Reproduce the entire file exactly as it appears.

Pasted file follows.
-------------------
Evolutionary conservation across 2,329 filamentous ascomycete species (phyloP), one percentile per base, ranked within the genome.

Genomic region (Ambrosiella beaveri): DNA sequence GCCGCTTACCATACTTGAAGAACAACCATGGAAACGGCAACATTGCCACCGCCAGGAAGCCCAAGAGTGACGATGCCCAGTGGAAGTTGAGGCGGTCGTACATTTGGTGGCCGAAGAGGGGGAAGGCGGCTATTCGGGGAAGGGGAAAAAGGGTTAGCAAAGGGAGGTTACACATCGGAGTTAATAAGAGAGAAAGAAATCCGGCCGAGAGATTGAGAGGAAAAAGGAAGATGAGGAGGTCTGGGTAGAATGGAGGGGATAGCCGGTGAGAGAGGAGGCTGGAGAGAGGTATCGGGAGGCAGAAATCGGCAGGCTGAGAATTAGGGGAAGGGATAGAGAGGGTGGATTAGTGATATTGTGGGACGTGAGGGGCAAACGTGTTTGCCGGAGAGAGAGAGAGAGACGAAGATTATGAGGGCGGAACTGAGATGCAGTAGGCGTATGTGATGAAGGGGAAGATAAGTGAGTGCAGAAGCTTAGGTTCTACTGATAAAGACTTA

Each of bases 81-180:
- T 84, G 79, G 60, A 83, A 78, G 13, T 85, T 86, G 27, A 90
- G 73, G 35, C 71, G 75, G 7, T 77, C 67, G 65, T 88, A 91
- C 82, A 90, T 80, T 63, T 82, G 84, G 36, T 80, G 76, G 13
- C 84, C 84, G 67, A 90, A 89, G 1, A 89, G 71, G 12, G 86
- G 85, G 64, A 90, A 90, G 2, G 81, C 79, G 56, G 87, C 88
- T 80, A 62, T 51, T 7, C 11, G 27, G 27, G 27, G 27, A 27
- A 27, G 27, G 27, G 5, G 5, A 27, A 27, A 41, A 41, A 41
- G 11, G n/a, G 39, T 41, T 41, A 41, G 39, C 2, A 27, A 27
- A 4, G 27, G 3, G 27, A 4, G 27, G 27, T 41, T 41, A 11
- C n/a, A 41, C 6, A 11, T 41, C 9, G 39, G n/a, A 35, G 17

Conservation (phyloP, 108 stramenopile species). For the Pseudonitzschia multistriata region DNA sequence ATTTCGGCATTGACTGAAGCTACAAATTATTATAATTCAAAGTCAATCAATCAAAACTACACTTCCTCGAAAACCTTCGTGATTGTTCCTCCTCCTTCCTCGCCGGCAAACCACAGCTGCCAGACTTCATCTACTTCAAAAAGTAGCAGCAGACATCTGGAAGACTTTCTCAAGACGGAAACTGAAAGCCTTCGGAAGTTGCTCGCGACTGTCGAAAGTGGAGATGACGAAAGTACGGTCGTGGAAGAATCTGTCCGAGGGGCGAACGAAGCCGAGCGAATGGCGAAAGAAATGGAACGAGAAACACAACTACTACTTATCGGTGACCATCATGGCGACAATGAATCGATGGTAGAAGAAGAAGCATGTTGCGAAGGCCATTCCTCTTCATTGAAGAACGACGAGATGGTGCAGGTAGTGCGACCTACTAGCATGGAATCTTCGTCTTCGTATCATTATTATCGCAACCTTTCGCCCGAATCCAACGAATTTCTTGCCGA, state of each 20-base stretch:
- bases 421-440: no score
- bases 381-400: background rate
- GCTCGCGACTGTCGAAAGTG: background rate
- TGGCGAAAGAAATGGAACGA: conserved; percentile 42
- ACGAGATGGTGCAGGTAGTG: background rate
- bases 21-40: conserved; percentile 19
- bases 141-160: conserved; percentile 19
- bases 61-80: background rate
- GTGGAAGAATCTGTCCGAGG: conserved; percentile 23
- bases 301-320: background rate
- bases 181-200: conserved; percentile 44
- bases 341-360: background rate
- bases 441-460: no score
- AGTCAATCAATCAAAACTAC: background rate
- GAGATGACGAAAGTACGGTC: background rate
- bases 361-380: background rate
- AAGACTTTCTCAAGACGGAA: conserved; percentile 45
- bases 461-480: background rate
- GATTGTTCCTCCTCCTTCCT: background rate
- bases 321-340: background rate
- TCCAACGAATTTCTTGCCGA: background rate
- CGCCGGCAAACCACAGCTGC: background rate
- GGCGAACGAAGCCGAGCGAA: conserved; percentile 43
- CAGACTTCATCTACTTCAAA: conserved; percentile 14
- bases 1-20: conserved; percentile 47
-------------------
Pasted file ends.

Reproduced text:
Evolutionary conservation across 2,329 filamentous ascomycete species (phyloP), one percentile per base, ranked within the genome.

Genomic region (Ambrosiella beaveri): DNA sequence GCCGCTTACCATACTTGAAGAACAACCATGGAAACGGCAACATTGCCACCGCCAGGAAGCCCAAGAGTGACGATGCCCAGTGGAAGTTGAGGCGGTCGTACATTTGGTGGCCGAAGAGGGGGAAGGCGGCTATTCGGGGAAGGGGAAAAAGGGTTAGCAAAGGGAGGTTACACATCGGAGTTAATAAGAGAGAAAGAAATCCGGCCGAGAGATTGAGAGGAAAAAGGAAGATGAGGAGGTCTGGGTAGAATGGAGGGGATAGCCGGTGAGAGAGGAGGCTGGAGAGAGGTATCGGGAGGCAGAAATCGGCAGGCTGAGAATTAGGGGAAGGGATAGAGAGGGTGGATTAGTGATATTGTGGGACGTGAGGGGCAAACGTGTTTGCCGGAGAGAGAGAGAGAGACGAAGATTATGAGGGCGGAACTGAGATGCAGTAGGCGTATGTGATGAAGGGGAAGATAAGTGAGTGCAGAAGCTTAGGTTCTACTGATAAAGACTTA

Each of bases 81-180:
- T 84, G 79, G 60, A 83, A 78, G 13, T 85, T 86, G 27, A 90
- G 73, G 35, C 71, G 75, G 7, T 77, C 67, G 65, T 88, A 91
- C 82, A 90, T 80, T 63, T 82, G 84, G 36, T 80, G 76, G 13
- C 84, C 84, G 67, A 90, A 89, G 1, A 89, G 71, G 12, G 86
- G 85, G 64, A 90, A 90, G 2, G 81, C 79, G 56, G 87, C 88
- T 80, A 62, T 51, T 7, C 11, G 27, G 27, G 27, G 27, A 27
- A 27, G 27, G 27, G 5, G 5, A 27, A 27, A 41, A 41, A 41
- G 11, G n/a, G 39, T 41, T 41, A 41, G 39, C 2, A 27, A 27
- A 4, G 27, G 3, G 27, A 4, G 27, G 27, T 41, T 41, A 11
- C n/a, A 41, C 6, A 11, T 41, C 9, G 39, G n/a, A 35, G 17

Conservation (phyloP, 108 stramenopile species). For the Pseudonitzschia multistriata region DNA sequence ATTTCGGCATTGACTGAAGCTACAAATTATTATAATTCAAAGTCAATCAATCAAAACTACACTTCCTCGAAAACCTTCGTGATTGTTCCTCCTCCTTCCTCGCCGGCAAACCACAGCTGCCAGACTTCATCTACTTCAAAAAGTAGCAGCAGACATCTGGAAGACTTTCTCAAGACGGAAACTGAAAGCCTTCGGAAGTTGCTCGCGACTGTCGAAAGTGGAGATGACGAAAGTACGGTCGTGGAAGAATCTGTCCGAGGGGCGAACGAAGCCGAGCGAATGGCGAAAGAAATGGAACGAGAAACACAACTACTACTTATCGGTGACCATCATGGCGACAATGAATCGATGGTAGAAGAAGAAGCATGTTGCGAAGGCCATTCCTCTTCATTGAAGAACGACGAGATGGTGCAGGTAGTGCGACCTACTAGCATGGAATCTTCGTCTTCGTATCATTATTATCGCAACCTTTCGCCCGAATCCAACGAATTTCTTGCCGA, state of each 20-base stretch:
- bases 421-440: no score
- bases 381-400: background rate
- GCTCGCGACTGTCGAAAGTG: background rate
- TGGCGAAAGAAATGGAACGA: conserved; percentile 42
- ACGAGATGGTGCAGGTAGTG: background rate
- bases 21-40: conserved; percentile 19
- bases 141-160: conserved; percentile 19
- bases 61-80: background rate
- GTGGAAGAATCTGTCCGAGG: conserved; percentile 23
- bases 301-320: background rate
- bases 181-200: conserved; percentile 44
- bases 341-360: background rate
- bases 441-460: no score
- AGTCAATCAATCAAAACTAC: background rate
- GAGATGACGAAAGTACGGTC: background rate
- bases 361-380: background rate
- AAGACTTTCTCAAGACGGAA: conserved; percentile 45
- bases 461-480: background rate
- GATTGTTCCTCCTCCTTCCT: background rate
- bases 321-340: background rate
- TCCAACGAATTTCTTGCCGA: background rate
- CGCCGGCAAACCACAGCTGC: background rate
- GGCGAACGAAGCCGAGCGAA: conserved; percentile 43
- CAGACTTCATCTACTTCAAA: conserved; percentile 14
- bases 1-20: conserved; percentile 47